although we din exactly agree to that "observation", as it was a penalty item under their fancy checklist, we juz played along and setup a daily monitor c-chart for the ??M-hom. Which leads to the question, just exactly is an acceptable ??M-ohm level???

Hey, you R right. The salesman loves us very muchie...

Knock on the head, makes me wanna go read the fine SMTnet archives to fatten up that mushy muck...

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#19521

Water Quality Requirements to wash boards | 15 April, 2002

Regarding your customer suditor, it would have been nice if you said something like ...

Routinely, our testing shall be less than 1.56 microgram/cm^2 NaCl equivalent ionic or ionizable flux residue, according to TM-650, Method 2.3.35 'Detection And Measurement of Ionizable Surface Contaminants'. Certainly this a boardly accepted cleanliness level, but we will monitor the cleaning process for your boards to any standard you like. [smooch, smooch]

Assuming you truly did something like that.

Check J-001 for the basis of this blathering.

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JamesL

#19571

Water Quality Requirements to wash boards | 18 April, 2002

We do cleanliness testing each morning using a Zero Ion tester. Our pass/fail number is set at 37ug/square inch NaCl. We are rarely above 10ug/square inch NaCl. We use Aqueous flux. Our inline washer has a prewash (70psi@130 degrees F), wash (?psi), DI rinse and air knife drying sections. The DI water resistivity has gotten as low as 50K and our boards still pass cleanliness testing. We have never had a customer complaint for ionic contanimation.

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Dason C

#19573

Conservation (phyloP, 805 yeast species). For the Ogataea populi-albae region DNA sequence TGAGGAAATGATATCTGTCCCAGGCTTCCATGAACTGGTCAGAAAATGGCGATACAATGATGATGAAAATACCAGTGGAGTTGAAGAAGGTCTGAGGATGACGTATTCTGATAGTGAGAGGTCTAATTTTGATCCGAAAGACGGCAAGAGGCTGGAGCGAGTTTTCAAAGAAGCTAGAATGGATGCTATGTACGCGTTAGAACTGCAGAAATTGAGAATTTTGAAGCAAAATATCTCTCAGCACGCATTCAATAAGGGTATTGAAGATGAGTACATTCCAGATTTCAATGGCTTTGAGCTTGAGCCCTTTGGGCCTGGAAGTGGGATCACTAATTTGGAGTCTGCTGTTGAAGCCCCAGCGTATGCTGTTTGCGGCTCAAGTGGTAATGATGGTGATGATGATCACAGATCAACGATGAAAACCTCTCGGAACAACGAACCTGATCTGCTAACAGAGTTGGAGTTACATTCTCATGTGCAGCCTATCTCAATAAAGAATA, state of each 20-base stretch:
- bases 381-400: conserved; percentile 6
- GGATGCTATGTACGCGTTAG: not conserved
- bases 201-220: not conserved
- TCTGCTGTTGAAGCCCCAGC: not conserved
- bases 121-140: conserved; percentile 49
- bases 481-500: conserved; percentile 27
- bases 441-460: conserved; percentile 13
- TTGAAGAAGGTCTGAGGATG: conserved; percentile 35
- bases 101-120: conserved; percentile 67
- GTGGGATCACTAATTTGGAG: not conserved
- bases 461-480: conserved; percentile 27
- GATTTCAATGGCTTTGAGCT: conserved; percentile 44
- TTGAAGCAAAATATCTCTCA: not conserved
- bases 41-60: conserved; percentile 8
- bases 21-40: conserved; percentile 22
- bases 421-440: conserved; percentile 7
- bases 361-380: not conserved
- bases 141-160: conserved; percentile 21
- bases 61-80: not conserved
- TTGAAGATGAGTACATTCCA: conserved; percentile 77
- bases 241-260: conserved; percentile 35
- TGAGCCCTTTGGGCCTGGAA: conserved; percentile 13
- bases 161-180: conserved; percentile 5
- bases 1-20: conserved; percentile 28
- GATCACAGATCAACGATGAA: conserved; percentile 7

Water Quality Requirements to wash boards | 18 April, 2002

The industrial standard is follow the R.O.S.E test as a guideline per J-STD-001 and the limit is 10ug/sq. inch.

Different tester with different equivalent factor with the ROSE and you can refer back to the manual, the Zero Ion tester with equivalent factor of 3.7 therefore you can set your control limit to 37 and the Alpha Ionograph with equivalent factor of 2 and we need to change the limt to 20.

Rgds.

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ianchan

#19576

Water Quality Requirements to wash boards | 18 April, 2002

Hi,

what model and make is your "Zero Ion Tester" (is that the brand make?)?

Is yours a portable unit? who's the OEM supplier?

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Dason C

#19589

Water Quality Requirements to wash boards | 19 April, 2002

Zero Ion is from Aqueous Technologies.

Check their web site, http://www.aqueoustech.com/Zero-Ion.htm.

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ianchan

#19617

Water Quality Requirements to wash boards | 21 April, 2002

Hi Dason,

thanks. have sent em' a P.O request.

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ianchan

#19618

Water Quality Requirements to wash boards | 21 April, 2002

Hi Dason,

thanks. have sent em' a online Purchase inquiry.